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How The Declaration Of Independence Inspired George Washington’s Underdog Army To Win

Originally published at The Federalist

Most Americans celebrating the July 4 holiday today don’t fully realize that the power of ideas in the Declaration of Independence was the critical enabling factor for the Americans to win the War of Independence. Compared to the British professional military, the American colonial army was simply no match—it was undermanned, underfunded, underequipped, inexperienced, and undertrained. At the outset of the war, the British Royal Navy had 270 warships deployed in American waters, while the Continental Navy had seven ships.

On July 4, 1776, in what is now Manhattan, New York, Gen. George Washington was preparing for battle. He had no idea that a Declaration of Independence was being released in Philadelphia that day, as he pondered the sobering stream of British ships coming through the Narrows and anchoring off Staten Island in New York Harbor.

A month before, Washington had written a letter to his brother, saying: “We expect a very bloody summer of it in New York… If our cause is just, as I do most religiously believe it to be, the same Providence which in many instances appeared for us, will still go on to afford its aid.”

On July 4, 1776, in Philadelphia, it was also a somber day when those 56 members of the Continental Congress committed to signing the Declaration of Independence. Each knew that becoming a signatory put a death warrant on their heads for being a traitor to Great Britain.

Thus, the first Declaration of Independence that was signed on July 4 did not have signatures identifying the committed delegates. Rather, there were two signatures on that first document: John Hancock, president of the Continental Congress, and Charles Thomson, secretary of the Continental Congress.

It took more than two weeks for the Declaration to be “engrossed”—that is, written on parchment in a clear hand. Many of the 56 delegates to the Continental Congress who had agreed to sign the document did so on August 2, but new delegates replaced some six of the original delegates and an additional seven delegates could not sign until many weeks later. Recognizing the long odds against the small and underequipped American colonial army defeating the British army and navy—the most formidable military force in the world—the Continental Congress decided to hold the 56-signatory Declaration for release at a later time.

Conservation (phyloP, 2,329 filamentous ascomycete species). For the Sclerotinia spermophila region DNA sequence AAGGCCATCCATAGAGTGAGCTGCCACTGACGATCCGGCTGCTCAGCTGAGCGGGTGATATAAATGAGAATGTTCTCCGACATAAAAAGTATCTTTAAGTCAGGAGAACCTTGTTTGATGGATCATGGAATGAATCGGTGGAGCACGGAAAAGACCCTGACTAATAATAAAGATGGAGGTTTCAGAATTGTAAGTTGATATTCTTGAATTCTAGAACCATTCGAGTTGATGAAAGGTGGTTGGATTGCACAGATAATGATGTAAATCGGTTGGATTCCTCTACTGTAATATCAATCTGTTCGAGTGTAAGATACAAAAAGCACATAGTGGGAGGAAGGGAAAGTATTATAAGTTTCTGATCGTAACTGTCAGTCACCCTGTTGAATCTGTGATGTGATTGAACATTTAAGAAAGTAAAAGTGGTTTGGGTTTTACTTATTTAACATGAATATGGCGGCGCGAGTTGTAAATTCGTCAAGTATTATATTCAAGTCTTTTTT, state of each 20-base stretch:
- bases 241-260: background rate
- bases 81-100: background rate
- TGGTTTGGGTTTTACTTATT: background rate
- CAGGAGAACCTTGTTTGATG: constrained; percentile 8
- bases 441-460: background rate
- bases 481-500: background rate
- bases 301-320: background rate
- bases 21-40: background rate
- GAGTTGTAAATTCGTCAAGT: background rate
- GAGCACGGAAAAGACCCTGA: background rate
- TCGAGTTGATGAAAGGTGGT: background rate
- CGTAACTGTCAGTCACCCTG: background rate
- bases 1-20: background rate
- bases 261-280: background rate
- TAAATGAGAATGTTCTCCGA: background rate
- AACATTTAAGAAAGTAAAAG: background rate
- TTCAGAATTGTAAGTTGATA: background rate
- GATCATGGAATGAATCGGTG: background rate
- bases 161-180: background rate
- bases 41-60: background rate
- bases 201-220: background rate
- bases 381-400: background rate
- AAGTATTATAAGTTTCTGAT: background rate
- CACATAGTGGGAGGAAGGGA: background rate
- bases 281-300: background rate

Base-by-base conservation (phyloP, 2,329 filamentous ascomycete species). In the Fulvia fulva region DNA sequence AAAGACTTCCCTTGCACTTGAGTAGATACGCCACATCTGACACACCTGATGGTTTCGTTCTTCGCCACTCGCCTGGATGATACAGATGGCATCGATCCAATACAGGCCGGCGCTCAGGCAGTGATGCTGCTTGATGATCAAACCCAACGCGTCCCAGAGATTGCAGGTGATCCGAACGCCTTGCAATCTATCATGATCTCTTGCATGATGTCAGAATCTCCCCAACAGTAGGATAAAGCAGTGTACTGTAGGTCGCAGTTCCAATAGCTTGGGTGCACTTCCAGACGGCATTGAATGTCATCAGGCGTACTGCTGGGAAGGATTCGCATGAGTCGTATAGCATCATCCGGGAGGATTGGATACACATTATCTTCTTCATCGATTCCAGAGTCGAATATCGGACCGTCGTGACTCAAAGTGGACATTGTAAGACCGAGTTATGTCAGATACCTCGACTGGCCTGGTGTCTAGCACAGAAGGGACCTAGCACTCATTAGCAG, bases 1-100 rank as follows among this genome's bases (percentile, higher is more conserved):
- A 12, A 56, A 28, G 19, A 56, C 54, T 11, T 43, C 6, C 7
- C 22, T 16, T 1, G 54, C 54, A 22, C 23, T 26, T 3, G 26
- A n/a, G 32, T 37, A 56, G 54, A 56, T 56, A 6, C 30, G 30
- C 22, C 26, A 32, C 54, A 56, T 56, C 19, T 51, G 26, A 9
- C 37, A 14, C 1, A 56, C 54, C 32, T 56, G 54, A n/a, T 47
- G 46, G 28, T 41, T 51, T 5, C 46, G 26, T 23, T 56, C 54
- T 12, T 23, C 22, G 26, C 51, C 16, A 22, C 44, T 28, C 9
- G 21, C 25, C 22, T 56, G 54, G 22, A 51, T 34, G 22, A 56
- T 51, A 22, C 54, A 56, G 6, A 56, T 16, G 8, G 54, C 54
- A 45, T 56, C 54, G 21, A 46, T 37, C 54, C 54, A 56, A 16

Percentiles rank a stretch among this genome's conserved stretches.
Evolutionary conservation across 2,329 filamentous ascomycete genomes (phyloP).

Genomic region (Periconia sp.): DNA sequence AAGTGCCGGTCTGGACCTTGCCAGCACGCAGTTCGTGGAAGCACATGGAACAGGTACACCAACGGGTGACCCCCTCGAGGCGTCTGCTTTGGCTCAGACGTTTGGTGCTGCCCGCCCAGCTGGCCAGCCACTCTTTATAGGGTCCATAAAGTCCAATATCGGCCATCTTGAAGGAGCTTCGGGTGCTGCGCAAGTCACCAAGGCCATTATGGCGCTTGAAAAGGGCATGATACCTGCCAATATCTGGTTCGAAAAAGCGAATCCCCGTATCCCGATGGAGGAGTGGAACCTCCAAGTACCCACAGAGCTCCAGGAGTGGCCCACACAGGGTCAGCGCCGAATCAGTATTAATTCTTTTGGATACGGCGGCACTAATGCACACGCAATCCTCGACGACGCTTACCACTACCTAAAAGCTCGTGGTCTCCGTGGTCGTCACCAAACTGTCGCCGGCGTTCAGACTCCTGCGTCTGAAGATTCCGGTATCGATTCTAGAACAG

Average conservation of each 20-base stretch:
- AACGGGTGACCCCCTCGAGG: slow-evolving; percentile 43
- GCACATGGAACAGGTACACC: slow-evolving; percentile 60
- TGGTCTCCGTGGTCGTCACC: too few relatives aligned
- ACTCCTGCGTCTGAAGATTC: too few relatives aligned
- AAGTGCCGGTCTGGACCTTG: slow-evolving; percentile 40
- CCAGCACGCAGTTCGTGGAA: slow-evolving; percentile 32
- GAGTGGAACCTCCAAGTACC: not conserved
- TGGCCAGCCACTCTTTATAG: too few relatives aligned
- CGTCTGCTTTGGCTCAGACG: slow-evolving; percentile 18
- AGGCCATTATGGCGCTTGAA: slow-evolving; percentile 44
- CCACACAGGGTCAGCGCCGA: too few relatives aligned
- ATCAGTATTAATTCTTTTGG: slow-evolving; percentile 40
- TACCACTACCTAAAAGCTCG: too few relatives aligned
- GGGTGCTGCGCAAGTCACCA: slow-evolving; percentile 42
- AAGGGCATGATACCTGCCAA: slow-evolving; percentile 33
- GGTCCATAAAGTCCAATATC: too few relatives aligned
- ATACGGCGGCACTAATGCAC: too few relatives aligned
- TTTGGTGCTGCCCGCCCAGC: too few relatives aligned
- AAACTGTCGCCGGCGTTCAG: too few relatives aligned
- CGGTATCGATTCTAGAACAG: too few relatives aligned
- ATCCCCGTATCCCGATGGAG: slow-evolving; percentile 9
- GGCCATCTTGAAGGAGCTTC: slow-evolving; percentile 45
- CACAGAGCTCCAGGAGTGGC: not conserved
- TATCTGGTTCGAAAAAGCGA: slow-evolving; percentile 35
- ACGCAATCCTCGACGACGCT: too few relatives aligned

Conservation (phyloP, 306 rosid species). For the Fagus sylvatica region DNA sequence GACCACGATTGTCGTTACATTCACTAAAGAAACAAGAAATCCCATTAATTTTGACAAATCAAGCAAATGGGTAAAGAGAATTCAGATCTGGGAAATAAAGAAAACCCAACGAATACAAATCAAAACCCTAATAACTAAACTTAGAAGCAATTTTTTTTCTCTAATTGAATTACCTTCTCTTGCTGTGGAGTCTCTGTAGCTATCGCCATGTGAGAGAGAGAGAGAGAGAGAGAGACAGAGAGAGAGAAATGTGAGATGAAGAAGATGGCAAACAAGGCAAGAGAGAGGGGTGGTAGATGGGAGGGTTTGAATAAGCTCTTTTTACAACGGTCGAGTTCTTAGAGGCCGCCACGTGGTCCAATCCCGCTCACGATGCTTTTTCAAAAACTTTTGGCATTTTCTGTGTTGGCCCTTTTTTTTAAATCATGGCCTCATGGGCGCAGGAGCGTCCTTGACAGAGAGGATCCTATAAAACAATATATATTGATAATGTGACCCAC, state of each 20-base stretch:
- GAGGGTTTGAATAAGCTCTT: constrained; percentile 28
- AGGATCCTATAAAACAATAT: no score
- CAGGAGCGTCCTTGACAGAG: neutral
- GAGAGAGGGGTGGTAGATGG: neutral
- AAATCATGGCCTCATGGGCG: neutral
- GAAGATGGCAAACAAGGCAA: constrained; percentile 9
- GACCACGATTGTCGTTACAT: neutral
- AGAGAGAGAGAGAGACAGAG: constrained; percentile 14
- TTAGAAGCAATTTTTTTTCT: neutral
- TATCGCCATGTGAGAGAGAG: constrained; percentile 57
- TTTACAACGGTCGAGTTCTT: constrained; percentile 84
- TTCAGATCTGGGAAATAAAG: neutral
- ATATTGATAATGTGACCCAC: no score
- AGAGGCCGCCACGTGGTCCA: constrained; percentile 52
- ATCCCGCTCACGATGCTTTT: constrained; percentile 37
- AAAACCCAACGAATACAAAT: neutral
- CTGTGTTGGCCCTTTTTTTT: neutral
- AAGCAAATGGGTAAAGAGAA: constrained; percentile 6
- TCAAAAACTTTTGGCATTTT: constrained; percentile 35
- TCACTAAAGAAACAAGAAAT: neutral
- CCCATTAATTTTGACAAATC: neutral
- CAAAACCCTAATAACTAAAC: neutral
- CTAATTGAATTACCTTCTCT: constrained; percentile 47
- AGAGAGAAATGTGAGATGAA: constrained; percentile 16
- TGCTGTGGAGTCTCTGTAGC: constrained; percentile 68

Washington was in New York preparing its defense when on July 6, 1776, a courier arrived to deliver a copy of the two-signature Declaration of Independence that had been released in Philadelphia several days before. Deeply moved by the power of the Declaration’s words, Washington ordered copies sent to all generals in the Continental Army and that chaplains be hired for every regiment to assure that, “every officer and man, will endeavor so to live and act, as becomes a Christian Soldier, defending the dearest Rights and Liberties of his country.”

Like the Mayflower Compact, the Declaration was a true covenant with God of absolute commitment, with its last sentence invoking: “with a firm reliance on the Protection of Divine Providence, we mutually pledge to each other our Lives, our Fortunes, and our sacred Honor.”

Washington read the Declaration repeatedly and became so moved that, on July 9, he called a halt to his troops’ battle preparations and announced a respite and gathering to read the Declaration to his soldiers and the townspeople. The crowd hustled down to lower Manhattan, where they gazed out at a forest of masts of the British ships at anchor in New York harbor. After the reading, when a few of the rowdies in the group spotted a statue of King George III, they pulled it down, to others’ tumultuous cheers.

By August, about 35,000 professionally trained and well-equipped British and Hessian mercenary soldiers had arrived on some 400 British ships. The number of soldiers under Washington’s command had some turnover since leaving Boston, but had grown slightly to about 18-19,000, with recent enlistees—primarily farmers, fishermen, and artisans—having no training.

When engagement with the British finally commenced on Long Island on August 27, the colonial army was quickly overwhelmed, with more than 1,000 taken prisoners. Washington decided to retreat from Long Island back to Manhattan to regroup in hope of fighting more successfully another day.

It was not to be over the next two months, as Washington’s troops faced two more devastating routs in New York—with six times more casualties than the British suffered and several thousand taken as prisoners. Washington was forced to leave New York in total and abject defeat.